On January 6, three days after Denver Sports's official debut, the legal team for the digital sports network DNVR sent a cease-and-desist letter to the new entity inspired largely by its logo, which uses the same black-and-white color scheme as DNVR's, along with a similar but not identical depiction of a mountain backdrop. According to the letter, this imagery "dilutes and tarnishes the DNVR brand and misappropriates the goodwill and reputation of DNVR" to benefit Denver Sports, which encompasses popular sports-talk radio station 104.3 The Fan and three other broadcast outlets.
"They used something we created and put it into the marketplace," contends Brandon Spano, chief executive officer of ALLCITY Network, whose affiliates include DNVR, which he co-founded, and the spinoffs PHNX and CHGO, located in Phoenix and Chicago. "They're not even hiding it. They're trying to look exactly like us."
The letter gave Utah-based Bonneville International, owner of Denver Sports, until January 9 to accede to its demands, which included the immediate withdrawal of the logo. When that didn't happen, StudioIP LLC, the law firm and creative agency that represents DNVR, filed a complaint against the corporation in U.S. District Court for the District of Colorado. The January 13 action doubles down on the letter's claims, citing "trademark infringement, unfair competition, trade dress infringement, dilution by tarnishment, and tortious interference arising out of Bonneville’s trademark infringement of Plaintiff’s trademarks."
Raj Sharan, program director of The Fan and local overseer of Denver Sports, to whom the cease-and-desist letter was addressed, denies any wrongdoing. In a response on behalf of Denver Sports and Bonneville that addresses the letter specifically and the complaint by association, Sharan states, "Bonneville denies the allegations, which have absolutely no merit, and our legal counsel is preparing a formal response. Denver Sports remains committed to delivering the most in-depth and inclusive local sports content for all Denver sports fans."
Social-media posts about the logos' common characteristics began popping up soon after the Denver Sports announcement on January 3. Here's an example from podcaster Scott DeHuff.
“When I first saw it, I legitimately thought it was franchised.”Spano, speaking alongside Eric Wedum, DNVR's chief creative officer, says these takes inspired the letter and the lawsuit. In his words, "There was this groundswell from fans in the Denver sports community who felt similar to the way we did when we saw The Fan's new branding come out — especially after what we've seen them do in the last couple of years to kind of mimic us."
“Almost clicked this story. Thought it was @DNVR_Sports”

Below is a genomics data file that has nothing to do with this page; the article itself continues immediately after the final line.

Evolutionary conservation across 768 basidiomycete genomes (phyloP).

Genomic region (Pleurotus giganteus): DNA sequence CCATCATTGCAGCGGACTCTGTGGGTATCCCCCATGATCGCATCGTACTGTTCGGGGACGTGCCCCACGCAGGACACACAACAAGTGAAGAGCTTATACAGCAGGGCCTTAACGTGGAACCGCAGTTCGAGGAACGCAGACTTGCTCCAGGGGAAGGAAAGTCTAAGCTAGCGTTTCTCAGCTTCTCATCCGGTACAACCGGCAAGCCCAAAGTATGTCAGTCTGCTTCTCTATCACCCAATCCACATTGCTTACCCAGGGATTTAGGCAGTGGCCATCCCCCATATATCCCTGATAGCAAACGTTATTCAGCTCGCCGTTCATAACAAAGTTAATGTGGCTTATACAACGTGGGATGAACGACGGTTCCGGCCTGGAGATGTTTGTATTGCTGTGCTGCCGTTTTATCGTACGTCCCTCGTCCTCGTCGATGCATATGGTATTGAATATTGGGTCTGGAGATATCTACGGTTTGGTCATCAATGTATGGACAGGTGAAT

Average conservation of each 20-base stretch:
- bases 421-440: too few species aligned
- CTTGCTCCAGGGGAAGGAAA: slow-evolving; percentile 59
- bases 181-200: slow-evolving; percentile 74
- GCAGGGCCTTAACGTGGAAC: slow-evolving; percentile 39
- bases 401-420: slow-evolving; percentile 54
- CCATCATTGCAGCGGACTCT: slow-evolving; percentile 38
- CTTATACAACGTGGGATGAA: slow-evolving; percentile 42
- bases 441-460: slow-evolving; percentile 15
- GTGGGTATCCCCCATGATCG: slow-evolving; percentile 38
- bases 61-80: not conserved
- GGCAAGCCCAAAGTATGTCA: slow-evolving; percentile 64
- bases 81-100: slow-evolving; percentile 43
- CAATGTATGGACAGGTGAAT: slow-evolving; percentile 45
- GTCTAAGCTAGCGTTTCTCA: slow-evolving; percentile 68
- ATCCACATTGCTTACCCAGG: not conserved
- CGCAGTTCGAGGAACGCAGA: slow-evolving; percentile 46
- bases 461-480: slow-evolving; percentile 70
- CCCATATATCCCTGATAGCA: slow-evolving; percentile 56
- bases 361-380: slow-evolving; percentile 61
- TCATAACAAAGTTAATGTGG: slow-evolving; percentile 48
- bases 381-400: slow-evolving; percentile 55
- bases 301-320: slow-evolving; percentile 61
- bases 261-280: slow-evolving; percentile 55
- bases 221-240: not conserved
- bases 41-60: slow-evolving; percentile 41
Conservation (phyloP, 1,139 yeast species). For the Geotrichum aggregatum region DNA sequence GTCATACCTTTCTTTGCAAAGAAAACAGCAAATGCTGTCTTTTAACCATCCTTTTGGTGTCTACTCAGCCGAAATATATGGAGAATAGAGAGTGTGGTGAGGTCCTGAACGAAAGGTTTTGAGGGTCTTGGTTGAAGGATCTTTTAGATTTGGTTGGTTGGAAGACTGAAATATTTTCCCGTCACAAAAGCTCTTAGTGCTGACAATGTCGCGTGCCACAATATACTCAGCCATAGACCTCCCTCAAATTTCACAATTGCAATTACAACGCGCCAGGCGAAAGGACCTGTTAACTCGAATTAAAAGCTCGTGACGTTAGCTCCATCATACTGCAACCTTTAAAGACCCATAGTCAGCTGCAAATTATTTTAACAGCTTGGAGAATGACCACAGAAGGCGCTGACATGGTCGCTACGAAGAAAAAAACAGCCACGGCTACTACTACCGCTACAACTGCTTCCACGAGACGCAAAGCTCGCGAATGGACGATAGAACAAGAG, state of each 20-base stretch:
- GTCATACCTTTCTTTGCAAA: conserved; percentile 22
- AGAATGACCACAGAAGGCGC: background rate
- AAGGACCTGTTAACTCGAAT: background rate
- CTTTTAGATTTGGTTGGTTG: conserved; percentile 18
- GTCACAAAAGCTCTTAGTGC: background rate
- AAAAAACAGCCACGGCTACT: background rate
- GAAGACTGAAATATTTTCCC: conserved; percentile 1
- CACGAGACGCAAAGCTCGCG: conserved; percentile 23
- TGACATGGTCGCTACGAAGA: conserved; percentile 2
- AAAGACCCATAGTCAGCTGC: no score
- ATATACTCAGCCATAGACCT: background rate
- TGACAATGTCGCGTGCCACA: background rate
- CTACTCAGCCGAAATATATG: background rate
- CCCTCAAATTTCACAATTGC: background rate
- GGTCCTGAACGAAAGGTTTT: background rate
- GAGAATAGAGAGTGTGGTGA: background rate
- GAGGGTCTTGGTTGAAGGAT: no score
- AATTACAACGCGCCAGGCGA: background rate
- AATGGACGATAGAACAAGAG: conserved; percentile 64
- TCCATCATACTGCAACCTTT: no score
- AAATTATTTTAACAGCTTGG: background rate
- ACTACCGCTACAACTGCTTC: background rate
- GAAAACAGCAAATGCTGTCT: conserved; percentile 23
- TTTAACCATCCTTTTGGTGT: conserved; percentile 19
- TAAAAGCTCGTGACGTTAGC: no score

“I was literally trying to find 104.3 on twitter (sic) earlier to see the new logo and thought I was seeing DNVR Sports as the only result.”
“Did you guys change it from DNVR? I liked the old logo better.”
“I have to block the fan now cuz (sic) I’ll continue to get it confused with DNVR”
“[T]hat logo looks awfully familiar. Hmmmm”
“Man, this looks A LOT like @dnvr_sports logo.”
“This feels like you’re trying to copy @dnvr_sports. Even the logo is similar…”
A January 10 Westword post about Denver Sports noted that its concept, which supplements The Fan's radio offerings with online columns, video programs and more, would likely strike DNVR loyalists as familiar. But Sharan said Denver Sports's true precursors were brands previously created by Bonneville in other markets where it owns radio stations — among them, Seattle Sports, Arizona Sports in Phoenix, and KSL Sports in Salt Lake City.
"It's a big initiative across our entire company," Sharan stressed. "We're trying to create strong radio brands, but digital brands as well — and Denver Sports is more of an umbrella brand we've created for different audiences. People can go to Denversports.com and read columns and watch videos. But we still have The Fan, in addition to ESPN 1600, our nationally branded station. The way I describe it is like meta is for Facebook and Instagram."
Sharan didn't address the concept's imaging. But Wedum believes that Denver Sports's look purposefully nicks DNVR's logo, which he designed.
The illustration that's intrinsic to DNVR's logo is a stylized version of the Denver city flag, and Wedum argues that it "delivers a clear message of who we are — and I don't see that in what they're trying to put out into the world." In his view, "The Fan has, ironically, shown contempt for fans. They don't want to include people in the conversation. They want to talk at them. But we want to present something that's very inclusive, that represents both sports and the City of Denver."
"Our motto is that we make it more fun to be a fan," Spano adds. "We established our reputation on goodwill and positive fan engagement, as opposed to creating content to drive consumer engagement through rage-bait or clickbait — really inciting the fan base instead of making a more fun environment. I think the kind of content that The Fan creates is more likely to anger fans and encourage them to respond that way rather than engaging them positively — and that really hurts our brand. They're exactly the opposite of us, and they're doing it for the opposite reasons, but they're using our likeness to do it."
DNVR plans to stage a town hall later today — the details are still in flux — to further explain to its users why the decision was made to file a formal complaint against Denver Sports. "This isn't about us just trying to cause trouble," he says, "and this isn't us trying to create publicity. We want our fans to understand how important our brand is to us."